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Valium and Alcohol Effects

Valium and Alcohol Effects

Valium belongs to a class of drugs called benzodiazepines. This particular benzo is prescribed to people who suffer from seizures, muscle spasms, restless leg syndrome, and alcohol withdrawal symptoms. The benzodiazepine drug class includes other popular sedatives like alprazolam (Xanax), lorazepam (Ativan), and clonazepam (Klonopin). Due to their potential for abuse, benzos like Valium are controlled substances. Today, we’re looking into the effects of mixing Valium and alcohol, as it’s one of several ways people misuse this drug.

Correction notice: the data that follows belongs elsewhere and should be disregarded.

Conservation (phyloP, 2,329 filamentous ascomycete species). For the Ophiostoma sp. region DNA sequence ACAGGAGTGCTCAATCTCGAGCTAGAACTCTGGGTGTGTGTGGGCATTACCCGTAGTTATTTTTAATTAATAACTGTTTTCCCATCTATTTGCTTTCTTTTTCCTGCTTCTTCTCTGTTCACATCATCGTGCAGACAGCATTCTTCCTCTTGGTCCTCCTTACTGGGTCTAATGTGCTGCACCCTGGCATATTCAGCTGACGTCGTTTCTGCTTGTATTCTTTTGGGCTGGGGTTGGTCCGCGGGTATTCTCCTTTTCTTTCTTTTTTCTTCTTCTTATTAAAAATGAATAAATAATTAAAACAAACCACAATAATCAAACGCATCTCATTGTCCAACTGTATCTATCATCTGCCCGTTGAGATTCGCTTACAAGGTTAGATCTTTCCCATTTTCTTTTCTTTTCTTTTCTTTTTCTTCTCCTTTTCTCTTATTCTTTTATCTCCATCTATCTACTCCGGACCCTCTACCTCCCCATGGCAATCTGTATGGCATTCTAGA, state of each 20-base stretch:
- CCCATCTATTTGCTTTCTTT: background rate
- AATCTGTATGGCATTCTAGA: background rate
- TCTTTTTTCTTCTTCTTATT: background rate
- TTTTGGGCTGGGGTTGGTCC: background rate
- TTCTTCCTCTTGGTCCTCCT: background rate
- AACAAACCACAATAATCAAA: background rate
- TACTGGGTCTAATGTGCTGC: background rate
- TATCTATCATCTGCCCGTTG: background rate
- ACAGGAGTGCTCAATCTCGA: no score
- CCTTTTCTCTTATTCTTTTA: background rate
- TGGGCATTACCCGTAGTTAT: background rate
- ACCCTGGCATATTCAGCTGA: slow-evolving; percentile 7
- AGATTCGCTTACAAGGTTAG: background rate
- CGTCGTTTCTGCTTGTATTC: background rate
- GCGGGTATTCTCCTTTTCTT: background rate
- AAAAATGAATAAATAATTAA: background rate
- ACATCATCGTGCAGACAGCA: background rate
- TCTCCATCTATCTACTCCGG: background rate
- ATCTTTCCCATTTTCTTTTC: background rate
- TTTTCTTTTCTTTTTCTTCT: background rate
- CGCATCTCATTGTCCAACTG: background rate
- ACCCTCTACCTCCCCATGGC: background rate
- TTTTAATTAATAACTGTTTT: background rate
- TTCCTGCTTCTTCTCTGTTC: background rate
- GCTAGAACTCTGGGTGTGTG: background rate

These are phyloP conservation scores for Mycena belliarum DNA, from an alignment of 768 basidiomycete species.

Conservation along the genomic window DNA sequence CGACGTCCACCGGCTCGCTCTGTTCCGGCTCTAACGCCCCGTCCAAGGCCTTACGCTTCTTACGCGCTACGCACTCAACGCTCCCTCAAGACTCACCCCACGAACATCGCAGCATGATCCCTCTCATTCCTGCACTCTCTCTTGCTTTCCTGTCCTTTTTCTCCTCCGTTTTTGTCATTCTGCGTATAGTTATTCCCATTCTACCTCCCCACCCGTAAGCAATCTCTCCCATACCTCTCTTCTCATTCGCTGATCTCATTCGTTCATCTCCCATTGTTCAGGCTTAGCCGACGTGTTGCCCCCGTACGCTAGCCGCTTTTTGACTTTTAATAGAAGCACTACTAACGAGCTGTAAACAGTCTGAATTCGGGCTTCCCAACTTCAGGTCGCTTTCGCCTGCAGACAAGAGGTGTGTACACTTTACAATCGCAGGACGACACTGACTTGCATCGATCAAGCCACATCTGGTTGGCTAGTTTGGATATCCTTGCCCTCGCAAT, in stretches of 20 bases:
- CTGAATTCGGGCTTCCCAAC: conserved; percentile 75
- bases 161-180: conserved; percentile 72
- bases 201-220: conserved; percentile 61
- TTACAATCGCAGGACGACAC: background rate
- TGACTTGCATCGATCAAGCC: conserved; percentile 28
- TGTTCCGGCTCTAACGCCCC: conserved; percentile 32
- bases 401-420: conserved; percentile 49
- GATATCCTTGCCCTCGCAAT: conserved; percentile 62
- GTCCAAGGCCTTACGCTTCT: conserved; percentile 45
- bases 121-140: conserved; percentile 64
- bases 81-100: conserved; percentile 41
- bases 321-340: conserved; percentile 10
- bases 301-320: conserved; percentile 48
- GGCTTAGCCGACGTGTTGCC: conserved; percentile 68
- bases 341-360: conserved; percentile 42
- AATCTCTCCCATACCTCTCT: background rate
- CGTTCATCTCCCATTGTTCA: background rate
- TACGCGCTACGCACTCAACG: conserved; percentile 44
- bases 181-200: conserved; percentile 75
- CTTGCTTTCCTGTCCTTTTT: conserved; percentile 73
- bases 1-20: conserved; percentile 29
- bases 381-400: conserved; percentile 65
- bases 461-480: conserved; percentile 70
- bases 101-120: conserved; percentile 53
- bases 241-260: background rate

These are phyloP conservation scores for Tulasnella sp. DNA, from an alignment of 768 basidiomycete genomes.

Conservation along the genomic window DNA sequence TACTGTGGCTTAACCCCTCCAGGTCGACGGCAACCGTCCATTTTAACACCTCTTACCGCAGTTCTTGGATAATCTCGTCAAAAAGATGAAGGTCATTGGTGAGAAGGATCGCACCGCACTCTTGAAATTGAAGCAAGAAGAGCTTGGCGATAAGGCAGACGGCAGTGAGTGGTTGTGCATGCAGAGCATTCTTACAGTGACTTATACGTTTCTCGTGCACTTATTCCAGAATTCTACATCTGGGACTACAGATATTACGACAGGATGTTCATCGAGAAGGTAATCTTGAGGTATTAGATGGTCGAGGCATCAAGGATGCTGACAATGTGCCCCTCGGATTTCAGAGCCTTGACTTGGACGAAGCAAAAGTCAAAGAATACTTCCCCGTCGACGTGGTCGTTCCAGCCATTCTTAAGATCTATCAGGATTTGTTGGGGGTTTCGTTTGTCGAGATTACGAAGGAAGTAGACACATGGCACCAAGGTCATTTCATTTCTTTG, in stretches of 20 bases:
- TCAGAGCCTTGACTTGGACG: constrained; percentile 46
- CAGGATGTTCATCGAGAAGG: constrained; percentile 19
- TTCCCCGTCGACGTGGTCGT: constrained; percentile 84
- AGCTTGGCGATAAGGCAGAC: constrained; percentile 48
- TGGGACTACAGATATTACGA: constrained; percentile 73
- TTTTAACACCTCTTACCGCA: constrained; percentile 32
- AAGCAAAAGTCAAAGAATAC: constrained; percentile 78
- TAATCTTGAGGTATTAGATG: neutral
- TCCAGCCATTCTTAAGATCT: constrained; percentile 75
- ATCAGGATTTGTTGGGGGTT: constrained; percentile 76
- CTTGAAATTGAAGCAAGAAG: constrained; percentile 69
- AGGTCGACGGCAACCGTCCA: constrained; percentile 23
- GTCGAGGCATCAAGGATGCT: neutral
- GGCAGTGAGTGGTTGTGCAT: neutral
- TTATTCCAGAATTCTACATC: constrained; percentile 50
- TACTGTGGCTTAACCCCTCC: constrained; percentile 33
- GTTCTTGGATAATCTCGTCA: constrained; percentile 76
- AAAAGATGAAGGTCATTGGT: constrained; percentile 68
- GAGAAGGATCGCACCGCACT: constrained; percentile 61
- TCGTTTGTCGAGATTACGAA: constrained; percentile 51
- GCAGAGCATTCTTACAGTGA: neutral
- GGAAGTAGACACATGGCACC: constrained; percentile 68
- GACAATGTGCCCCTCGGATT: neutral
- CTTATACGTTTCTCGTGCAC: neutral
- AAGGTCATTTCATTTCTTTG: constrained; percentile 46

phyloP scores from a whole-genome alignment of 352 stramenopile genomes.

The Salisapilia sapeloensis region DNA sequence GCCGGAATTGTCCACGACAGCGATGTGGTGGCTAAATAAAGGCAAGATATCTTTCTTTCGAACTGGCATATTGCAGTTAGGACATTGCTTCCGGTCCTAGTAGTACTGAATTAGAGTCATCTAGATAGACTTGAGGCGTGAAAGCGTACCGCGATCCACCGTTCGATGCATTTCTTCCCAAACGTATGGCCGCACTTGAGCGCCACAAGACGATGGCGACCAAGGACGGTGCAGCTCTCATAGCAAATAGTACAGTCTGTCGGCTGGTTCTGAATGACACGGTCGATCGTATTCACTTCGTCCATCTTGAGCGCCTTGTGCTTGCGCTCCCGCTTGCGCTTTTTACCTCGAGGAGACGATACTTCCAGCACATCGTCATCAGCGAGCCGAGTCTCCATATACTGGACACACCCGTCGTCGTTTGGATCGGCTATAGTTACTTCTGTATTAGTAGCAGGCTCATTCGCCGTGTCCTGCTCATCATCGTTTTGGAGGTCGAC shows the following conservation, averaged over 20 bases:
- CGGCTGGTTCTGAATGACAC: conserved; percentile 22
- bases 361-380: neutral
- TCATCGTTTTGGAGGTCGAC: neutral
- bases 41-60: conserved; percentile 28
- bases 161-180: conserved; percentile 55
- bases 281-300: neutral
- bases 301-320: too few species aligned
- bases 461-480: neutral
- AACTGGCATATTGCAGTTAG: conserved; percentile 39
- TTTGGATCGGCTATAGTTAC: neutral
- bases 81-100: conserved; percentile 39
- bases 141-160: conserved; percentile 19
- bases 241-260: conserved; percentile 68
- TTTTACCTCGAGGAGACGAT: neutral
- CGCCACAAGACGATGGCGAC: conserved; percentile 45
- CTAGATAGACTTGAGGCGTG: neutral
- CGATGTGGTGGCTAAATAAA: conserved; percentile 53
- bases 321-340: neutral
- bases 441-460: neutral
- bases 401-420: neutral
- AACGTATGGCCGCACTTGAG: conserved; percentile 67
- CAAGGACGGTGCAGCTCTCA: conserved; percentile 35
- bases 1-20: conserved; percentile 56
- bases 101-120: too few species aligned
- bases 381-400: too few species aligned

What Is Valium?


Valium is the brand name for the benzodiazepine diazepam. It’s used as a sedative/anxiolytic for its ability to reduce nerve cell activity in the central nervous system (CNS). Benzos, like Valium, work by reacting with the neurotransmitter gamma-aminobutyric acid (GABA). This is an inhibitory chemical messenger that slows neural communication to reduce certain functions ranging from muscle spasms to heart rate and breathing.


Valium acts as a tranquilizer to prevent seizures and abnormal or uncontrollable body movements. It can also impact a person’s mood and emotions, making them feel drowsy and sedated. For these reasons, Valium may also be prescribed to people with anxiety or insomnia to help them relax or to promote sleep.